Pastors address deadly Oklahoma tornado in church services

MOORE, Okla. — Pastors turned to the scriptures and hymnals Sunday to help parishioners seeking answers after a violent tornado turned their community upside-down. Their message: Persevere and know that God remains with them.

Meanwhile, Gov. Mary Fallin appeared on television urging Oklahomans to be patient while awaiting help from relief agencies, noting that a 17-mile damage path left “so much to do.”

At the First Baptist Church of Moore, ministers turned to the biblical account of Job, who saw 10 members of his family killed in a storm. By the end of the day, Job was again praising God. The church drew 2,000 to an interdenominational service later Sunday.

An EF5 tornado bearing 210 mph winds hit Moore and other Oklahoma City suburbs last Monday, killing 24. Another storm killed two the day before. Twisters are not uncommon in the area, but those as severe as Monday’s can still shake faith-believing people.

“You cannot blame God for a tornado if you aren’t also going to credit God for a teacher shielding a child,” the Rev. Thomas Boyer said at St. Mark the Evangelist Catholic Church in Norman, which had 19 families impacted by the storm. During the homily, Boyer led the 900 members in the sanctuary in two verses of “How Can I Keep from Singing?” It’s refrain opens, “No one can shake my in-most calm.”

Pastor Mark Fuller at the Abundant Life United Pentecostal Church in Moore asked the dozens of people attending to pick up shovels, rakes and gloves and help in the cleanup.

“We don’t have time to send out teams and tell people about the existence of God,” said Fuller, whose church was damaged by the storm. “We just want to show them the hands and feet, which we are, of God’s people.”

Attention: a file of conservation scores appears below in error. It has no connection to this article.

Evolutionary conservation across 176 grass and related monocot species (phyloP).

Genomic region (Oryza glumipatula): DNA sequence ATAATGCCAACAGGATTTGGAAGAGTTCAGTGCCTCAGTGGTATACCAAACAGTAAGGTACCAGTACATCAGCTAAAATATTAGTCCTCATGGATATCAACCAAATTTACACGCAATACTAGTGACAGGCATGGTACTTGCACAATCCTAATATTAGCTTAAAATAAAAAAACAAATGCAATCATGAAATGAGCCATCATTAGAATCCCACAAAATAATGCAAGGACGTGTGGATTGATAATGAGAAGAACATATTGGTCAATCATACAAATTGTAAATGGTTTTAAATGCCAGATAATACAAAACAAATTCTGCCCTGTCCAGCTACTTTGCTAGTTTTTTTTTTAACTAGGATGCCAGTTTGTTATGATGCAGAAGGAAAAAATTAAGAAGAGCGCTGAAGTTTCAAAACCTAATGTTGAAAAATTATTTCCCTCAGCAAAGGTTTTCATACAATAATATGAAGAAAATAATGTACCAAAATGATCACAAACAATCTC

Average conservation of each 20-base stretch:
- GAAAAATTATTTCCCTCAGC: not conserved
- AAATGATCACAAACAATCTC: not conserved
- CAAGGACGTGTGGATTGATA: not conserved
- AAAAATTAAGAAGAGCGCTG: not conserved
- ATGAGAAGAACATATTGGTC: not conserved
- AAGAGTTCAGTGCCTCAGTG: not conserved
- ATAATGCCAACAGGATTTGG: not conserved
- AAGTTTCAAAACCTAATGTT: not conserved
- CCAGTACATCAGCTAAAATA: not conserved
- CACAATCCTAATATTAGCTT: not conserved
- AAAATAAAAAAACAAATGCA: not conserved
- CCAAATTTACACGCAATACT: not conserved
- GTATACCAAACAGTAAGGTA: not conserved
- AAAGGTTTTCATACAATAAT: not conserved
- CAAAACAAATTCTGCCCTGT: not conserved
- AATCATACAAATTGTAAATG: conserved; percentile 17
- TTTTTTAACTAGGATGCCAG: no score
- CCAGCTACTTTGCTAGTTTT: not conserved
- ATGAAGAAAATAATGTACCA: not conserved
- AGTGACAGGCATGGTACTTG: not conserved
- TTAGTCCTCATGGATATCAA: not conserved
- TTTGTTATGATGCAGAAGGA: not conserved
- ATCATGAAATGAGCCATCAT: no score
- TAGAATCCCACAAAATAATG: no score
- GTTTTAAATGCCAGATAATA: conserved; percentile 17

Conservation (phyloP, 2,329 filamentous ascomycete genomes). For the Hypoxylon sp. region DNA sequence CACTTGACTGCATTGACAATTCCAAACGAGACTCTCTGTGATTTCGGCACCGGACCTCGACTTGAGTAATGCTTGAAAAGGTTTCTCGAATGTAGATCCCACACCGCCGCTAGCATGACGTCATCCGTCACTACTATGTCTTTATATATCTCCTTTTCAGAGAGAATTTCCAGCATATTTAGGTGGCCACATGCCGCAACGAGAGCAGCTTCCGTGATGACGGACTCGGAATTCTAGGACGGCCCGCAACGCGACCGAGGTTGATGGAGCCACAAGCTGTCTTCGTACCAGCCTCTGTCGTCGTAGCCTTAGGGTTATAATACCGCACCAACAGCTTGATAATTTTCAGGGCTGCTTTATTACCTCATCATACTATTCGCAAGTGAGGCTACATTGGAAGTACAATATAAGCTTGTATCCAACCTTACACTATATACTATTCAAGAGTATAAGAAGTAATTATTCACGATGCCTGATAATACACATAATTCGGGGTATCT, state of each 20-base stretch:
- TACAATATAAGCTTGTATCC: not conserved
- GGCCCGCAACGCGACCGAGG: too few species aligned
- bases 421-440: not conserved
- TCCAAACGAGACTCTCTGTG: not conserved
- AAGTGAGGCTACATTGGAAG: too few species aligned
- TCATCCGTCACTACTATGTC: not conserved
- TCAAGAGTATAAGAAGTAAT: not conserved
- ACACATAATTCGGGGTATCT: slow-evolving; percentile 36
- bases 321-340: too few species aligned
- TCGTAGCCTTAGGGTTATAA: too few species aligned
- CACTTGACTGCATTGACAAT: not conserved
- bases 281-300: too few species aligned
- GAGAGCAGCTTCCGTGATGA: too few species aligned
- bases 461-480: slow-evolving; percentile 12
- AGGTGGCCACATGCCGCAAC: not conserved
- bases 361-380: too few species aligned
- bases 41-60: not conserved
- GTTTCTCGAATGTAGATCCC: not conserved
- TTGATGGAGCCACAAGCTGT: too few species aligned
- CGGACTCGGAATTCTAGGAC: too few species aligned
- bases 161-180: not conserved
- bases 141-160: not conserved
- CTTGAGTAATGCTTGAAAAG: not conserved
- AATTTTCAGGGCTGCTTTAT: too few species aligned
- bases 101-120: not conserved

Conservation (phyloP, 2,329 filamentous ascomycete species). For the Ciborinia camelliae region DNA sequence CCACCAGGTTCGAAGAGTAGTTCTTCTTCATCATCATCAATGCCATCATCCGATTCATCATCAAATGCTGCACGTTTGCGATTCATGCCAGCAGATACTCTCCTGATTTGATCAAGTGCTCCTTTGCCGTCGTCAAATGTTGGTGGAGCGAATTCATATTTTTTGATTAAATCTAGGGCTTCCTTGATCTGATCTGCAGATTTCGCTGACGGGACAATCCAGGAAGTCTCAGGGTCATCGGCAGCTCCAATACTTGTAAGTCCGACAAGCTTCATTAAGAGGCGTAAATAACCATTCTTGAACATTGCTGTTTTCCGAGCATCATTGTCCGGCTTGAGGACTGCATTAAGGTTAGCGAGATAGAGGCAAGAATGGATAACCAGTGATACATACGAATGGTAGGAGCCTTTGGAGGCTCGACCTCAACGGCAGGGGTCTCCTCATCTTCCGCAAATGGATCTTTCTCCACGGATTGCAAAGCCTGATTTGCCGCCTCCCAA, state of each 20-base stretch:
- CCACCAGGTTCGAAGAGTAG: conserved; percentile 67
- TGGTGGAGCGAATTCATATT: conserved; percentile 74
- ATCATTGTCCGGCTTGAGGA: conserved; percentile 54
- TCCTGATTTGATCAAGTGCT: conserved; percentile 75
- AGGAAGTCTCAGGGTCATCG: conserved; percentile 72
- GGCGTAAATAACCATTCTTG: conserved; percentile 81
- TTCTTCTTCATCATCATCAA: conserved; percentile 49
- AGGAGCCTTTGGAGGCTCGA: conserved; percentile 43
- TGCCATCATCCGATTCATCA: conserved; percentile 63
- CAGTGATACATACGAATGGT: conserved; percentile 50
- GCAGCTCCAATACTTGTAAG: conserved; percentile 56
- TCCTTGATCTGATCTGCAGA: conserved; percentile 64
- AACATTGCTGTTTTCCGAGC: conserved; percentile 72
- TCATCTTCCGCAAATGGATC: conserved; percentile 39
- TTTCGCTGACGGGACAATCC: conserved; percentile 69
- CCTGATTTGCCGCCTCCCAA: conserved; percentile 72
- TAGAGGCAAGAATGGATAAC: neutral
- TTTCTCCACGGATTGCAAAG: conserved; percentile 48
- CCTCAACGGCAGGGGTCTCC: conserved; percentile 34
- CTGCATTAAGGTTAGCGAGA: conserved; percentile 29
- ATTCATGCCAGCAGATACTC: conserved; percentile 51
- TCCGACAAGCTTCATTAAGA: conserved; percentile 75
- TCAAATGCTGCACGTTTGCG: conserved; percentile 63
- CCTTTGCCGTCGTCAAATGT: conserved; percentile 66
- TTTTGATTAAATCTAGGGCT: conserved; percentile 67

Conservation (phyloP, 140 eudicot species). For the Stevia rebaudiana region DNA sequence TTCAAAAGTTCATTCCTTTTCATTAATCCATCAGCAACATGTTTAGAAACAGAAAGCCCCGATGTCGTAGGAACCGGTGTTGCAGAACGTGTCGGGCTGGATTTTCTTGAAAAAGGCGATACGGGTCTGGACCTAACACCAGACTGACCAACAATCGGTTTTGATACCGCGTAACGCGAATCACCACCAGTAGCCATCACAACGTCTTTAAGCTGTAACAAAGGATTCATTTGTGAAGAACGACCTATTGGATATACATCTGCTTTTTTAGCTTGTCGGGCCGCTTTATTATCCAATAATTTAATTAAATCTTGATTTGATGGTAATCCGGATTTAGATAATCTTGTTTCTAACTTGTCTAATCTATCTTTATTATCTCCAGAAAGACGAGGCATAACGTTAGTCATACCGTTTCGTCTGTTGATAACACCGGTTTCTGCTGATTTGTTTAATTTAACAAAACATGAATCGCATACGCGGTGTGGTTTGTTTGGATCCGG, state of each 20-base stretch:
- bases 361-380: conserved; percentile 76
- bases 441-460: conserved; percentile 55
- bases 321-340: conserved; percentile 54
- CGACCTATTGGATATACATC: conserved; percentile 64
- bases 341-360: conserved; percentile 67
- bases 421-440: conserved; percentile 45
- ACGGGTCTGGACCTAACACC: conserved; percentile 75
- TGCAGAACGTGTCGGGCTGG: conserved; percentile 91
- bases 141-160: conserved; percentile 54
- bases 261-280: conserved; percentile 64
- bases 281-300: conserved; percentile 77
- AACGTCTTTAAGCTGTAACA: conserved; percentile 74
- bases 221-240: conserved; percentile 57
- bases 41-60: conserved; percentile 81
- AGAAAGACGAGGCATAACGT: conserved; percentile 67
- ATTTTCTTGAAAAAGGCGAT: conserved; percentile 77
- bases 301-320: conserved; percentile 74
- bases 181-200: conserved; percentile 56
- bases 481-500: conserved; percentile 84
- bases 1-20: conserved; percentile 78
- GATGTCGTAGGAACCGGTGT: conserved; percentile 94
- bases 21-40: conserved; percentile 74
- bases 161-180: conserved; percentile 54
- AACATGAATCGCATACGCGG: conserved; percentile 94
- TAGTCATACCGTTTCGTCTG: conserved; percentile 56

Norma Clanton, whose late husband was the former pastor, said Sunday was an opportunity to experience God’s love through the state’s residents.

“In Oklahoma, we don’t have beaches. We don’t have mountains, but we have resilient people,” she said.

Fallin said Sunday on CNN that the scale of the damage makes it difficult to assure all residents that things can be restored quickly.

“It is hard to manage those expectations,” Fallin said. She added later, “I’m sure there will be some delays because there is so much to do.”

Fallin hosted leaders and members of different faiths for a church service Sunday night and told Oklahomans that Psalm 46 tells them that God is their refuge and strength, even if the mountains tremble.

“This has certainly been a trying time for our state,” Fallin said. “The loss of life was traumatic for us. It’s been a sad week.”

Christian music artist Dennis Jernigan split the congregation into parts to sing a hymn meant to lift up their hearts.

“I love Oklahoma. When one of us hurts, all of us hurt,” he said. “We can be victimized, but we don’t become victims.”

 

— Associated Press writer Kelly P. Kissel contributed to this

report from Norman.

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